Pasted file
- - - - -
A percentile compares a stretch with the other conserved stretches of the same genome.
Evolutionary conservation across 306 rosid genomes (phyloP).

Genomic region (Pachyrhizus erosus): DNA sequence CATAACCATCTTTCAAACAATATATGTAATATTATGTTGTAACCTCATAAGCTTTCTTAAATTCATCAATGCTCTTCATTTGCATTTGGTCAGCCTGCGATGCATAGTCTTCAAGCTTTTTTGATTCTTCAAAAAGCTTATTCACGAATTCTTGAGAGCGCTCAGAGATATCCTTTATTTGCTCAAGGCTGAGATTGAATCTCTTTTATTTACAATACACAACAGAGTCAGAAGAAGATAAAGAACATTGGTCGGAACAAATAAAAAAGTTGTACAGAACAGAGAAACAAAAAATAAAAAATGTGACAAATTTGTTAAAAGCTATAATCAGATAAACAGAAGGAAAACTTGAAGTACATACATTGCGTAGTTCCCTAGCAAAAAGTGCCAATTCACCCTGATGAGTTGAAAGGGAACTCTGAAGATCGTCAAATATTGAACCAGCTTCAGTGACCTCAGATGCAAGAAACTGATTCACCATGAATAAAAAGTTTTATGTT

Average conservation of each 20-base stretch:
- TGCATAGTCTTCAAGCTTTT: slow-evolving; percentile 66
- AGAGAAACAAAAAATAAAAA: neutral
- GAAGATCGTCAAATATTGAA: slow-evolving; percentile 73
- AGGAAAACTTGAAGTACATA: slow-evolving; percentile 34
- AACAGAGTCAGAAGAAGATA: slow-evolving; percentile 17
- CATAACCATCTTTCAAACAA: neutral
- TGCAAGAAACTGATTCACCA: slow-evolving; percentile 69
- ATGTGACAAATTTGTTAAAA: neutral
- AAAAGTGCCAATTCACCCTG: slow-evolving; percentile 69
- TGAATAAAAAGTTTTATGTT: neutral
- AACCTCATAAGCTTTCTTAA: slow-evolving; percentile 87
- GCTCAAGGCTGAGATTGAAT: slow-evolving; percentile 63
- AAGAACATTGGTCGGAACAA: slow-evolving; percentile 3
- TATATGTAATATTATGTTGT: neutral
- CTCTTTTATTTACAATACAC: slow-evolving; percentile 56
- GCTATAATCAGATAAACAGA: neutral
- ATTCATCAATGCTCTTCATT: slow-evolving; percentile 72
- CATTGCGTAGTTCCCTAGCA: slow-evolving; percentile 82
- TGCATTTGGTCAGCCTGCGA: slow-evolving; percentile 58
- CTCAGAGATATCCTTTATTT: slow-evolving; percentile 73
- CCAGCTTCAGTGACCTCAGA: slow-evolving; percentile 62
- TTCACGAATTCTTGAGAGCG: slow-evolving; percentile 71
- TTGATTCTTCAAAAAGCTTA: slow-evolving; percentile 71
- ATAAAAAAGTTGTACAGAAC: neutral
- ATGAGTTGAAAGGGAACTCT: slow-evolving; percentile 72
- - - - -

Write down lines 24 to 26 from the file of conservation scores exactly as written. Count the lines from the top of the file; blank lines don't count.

- CTCAGAGATATCCTTTATTT: slow-evolving; percentile 73
- CCAGCTTCAGTGACCTCAGA: slow-evolving; percentile 62
- TTCACGAATTCTTGAGAGCG: slow-evolving; percentile 71